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Avoiding Graduation Horror Stories

Jennifer Jackson and Brooke Burger
Arts and Entertainment Editor and Managing Editor

   The best life lesson you’ll ever learn is: depend on no one but yourself. If you walk through life expecting others to look out for your best interest, you should prepare yourself for a lifetime of disappointment.

   By now, I’m sure you or someone you know has a graduation horror story to tell. A friend of mine informed me of a senior attending UAM who is unable to graduate this May due to a lack of hours. Her story aroused my curiosity, and I checked into my own affairs.

   I studied my transcript and discovered I only had 39 of the required 40 hours at a 3000 level or above. According to Associate Registrar Carol Dolberry, most students do not graduate when they plan because they did not meet the 40 upper-level hour requirement. Unlike some, I was able to catch my mishap before it was too late.

   When I reached 90 total hours, I had to submit a signed degree audit before I could register for classes. Once I had a degree audit, I was able to clearly see what requirements I had completed, and more importantly the remaining requirements I needed. I began to wonder why I hadn’t done this sooner.

   Dolberry said students should submit a degree audit before they earn 90 hours, but after 70. Yet no one ever recommended that I complete a degree audit by the time I earned 70 hours. I never came across this information in the university catalogs either.

   Though it is ultimately the student’s responsibility to make sure he/she will graduate on time, advisors should try to inform all their advisees of recommendations, such as the one above, that will benefit them in planning their graduation. By no means is it an advisor’s job to baby and cradle their students, but it is their job to advise and steer their students in the right direction.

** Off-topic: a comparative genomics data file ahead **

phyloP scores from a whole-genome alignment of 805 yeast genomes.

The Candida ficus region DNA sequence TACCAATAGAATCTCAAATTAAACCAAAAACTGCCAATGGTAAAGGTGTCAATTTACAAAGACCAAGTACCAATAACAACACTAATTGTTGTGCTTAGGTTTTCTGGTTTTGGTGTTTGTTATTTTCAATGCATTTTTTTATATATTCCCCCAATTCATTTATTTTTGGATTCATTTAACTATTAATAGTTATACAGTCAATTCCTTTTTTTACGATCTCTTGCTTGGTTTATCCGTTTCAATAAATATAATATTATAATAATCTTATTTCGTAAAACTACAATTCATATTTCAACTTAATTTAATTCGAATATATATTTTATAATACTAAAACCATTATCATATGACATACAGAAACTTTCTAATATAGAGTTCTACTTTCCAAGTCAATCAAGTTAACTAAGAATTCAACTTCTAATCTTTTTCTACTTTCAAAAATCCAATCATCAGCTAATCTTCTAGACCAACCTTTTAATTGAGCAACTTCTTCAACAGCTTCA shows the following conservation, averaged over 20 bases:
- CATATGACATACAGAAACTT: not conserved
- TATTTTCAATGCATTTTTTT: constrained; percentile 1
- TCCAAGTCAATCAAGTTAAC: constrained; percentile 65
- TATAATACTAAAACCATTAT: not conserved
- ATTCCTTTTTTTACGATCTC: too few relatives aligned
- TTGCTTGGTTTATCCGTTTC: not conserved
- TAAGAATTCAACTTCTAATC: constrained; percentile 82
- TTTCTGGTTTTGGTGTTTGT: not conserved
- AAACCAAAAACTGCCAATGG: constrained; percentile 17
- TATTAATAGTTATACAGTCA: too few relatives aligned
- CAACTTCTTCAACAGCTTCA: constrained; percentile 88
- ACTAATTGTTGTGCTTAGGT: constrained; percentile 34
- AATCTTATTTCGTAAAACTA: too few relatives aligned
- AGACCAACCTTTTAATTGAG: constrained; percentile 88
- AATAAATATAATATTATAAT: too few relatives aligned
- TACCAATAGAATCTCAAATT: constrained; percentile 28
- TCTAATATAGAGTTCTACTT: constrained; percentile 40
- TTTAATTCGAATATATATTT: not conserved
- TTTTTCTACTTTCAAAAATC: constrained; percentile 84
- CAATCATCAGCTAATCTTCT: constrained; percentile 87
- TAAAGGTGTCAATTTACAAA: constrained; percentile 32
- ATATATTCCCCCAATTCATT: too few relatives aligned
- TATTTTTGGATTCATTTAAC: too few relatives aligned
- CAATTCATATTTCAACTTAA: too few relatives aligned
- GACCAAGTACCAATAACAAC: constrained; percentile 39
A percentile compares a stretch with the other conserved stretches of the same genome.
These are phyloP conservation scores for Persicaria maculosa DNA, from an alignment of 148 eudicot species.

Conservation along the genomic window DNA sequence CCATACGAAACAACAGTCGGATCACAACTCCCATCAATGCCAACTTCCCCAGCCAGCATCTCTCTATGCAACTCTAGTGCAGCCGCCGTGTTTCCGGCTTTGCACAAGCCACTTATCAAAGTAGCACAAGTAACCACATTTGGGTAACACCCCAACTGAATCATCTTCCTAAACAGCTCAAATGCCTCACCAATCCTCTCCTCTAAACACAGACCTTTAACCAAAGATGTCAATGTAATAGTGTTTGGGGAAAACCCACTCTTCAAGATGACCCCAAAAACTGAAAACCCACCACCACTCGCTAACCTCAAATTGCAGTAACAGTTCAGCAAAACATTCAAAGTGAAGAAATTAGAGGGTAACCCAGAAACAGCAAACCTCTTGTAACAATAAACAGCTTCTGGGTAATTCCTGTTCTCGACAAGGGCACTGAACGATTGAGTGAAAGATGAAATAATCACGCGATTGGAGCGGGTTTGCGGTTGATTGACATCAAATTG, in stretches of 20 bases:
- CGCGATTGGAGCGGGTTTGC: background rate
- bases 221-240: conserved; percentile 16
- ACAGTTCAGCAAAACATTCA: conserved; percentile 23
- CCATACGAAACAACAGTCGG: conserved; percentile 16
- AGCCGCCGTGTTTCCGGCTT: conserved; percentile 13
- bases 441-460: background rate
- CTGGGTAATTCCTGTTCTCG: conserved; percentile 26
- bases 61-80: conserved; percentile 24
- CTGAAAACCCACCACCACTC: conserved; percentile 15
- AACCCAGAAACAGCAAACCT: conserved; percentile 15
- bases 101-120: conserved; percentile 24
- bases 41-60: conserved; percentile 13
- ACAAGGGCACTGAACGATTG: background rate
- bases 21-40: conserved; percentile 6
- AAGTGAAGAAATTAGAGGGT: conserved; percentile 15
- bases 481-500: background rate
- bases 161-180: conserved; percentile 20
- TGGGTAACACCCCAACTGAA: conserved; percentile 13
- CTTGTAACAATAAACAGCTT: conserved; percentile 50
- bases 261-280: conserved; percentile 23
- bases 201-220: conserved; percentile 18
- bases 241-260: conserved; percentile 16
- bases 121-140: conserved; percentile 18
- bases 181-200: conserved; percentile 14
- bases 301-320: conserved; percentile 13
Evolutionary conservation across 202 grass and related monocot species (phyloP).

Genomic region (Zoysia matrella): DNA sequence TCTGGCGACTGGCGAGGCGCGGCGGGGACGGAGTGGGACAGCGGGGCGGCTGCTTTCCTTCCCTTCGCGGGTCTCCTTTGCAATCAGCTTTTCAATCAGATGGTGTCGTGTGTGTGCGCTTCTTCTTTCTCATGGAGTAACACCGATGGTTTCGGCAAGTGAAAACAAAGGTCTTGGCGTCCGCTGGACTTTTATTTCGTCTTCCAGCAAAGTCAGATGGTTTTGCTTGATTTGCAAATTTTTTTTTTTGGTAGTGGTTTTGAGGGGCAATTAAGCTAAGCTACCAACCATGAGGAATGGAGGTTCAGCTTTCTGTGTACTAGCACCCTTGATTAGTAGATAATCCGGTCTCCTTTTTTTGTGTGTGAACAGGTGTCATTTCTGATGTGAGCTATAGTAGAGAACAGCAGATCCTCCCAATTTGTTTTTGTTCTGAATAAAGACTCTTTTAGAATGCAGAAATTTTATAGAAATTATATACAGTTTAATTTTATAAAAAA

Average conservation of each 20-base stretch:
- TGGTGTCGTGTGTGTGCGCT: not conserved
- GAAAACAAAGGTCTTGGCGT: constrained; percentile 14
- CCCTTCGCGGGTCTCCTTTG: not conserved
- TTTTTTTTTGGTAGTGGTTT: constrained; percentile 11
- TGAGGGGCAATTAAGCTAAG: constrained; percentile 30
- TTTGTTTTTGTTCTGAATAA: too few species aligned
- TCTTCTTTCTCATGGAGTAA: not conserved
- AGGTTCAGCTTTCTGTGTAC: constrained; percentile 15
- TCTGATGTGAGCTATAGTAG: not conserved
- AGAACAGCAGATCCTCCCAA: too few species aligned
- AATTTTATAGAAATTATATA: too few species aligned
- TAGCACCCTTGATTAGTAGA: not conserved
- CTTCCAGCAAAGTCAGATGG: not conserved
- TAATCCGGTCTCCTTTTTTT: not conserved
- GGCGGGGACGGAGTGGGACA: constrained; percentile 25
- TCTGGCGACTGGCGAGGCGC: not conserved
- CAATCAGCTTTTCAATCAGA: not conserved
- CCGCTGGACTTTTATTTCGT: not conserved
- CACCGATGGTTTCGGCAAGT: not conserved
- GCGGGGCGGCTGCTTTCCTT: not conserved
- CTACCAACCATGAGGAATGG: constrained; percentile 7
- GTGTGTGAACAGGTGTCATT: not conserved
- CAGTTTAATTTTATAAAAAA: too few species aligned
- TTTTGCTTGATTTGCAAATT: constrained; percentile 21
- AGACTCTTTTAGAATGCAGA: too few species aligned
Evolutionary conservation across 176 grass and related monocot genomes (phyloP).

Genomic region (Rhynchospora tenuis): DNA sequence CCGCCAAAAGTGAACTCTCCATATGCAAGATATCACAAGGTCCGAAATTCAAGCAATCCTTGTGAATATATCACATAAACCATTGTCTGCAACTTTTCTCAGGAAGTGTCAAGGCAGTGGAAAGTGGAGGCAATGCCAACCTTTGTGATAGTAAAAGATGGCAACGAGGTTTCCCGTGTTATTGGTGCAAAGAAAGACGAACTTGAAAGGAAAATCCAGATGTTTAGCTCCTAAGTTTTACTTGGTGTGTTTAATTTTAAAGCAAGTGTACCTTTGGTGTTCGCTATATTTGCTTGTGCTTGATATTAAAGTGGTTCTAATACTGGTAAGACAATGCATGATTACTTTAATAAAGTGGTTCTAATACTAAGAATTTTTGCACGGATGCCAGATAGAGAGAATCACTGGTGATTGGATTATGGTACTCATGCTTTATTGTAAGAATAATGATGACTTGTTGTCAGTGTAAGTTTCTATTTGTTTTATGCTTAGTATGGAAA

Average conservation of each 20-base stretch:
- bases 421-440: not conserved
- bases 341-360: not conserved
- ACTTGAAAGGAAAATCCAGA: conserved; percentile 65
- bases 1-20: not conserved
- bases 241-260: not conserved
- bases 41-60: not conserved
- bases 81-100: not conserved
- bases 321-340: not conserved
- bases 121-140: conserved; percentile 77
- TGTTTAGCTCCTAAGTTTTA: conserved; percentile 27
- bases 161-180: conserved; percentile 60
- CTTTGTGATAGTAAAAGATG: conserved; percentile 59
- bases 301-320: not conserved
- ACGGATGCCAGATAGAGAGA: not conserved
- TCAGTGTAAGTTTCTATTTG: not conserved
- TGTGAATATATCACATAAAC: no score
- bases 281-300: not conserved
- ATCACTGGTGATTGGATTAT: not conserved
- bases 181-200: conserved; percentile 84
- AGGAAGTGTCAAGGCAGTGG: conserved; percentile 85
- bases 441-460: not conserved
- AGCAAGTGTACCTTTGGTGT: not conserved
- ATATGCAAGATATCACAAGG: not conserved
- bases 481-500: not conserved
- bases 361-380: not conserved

However, you cannot assume that your advisor is going to tell you everything you need to know; you know how the saying goes when it comes to assuming things. You must take a proactive stance in your academic progress.

   “Students should start planning for graduation from the first moment they register for college,” Dolberry said. “While the plan may change along the way, the goal of graduating should remain the focus.”

   You should read the university catalog and become familiar with all of your specific degree requirements. At least one year prior to graduation, you should meet with your advisor to review your transcript and a degree audit to make a plan for your remaining coursework. You should also check your degree audit for mistakes and report any corrections or changes to your advisor or the Registrar’s office.

   If you have any questions about information in the catalogs or your degree audit, you should see your advisor or go by the Registrar’s office. You can access the university catalogs online at http://www.uamont.edu/catalogs06.html. Because degree requirements change with every catalog, you should choose the catalog based on the first year you enrolled at UAM.

   Remember that you are the only one responsible for your academic progress and a successful graduation. The last thing you want is to assume you’ve graduated, find a good job and lose it because you or your advisor missed something.


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ŠThe Voice 2007
01/13/2008 03:26:25 PM — http://www.uamont.edu/Organizations/TheVoice/4_23/comm.htm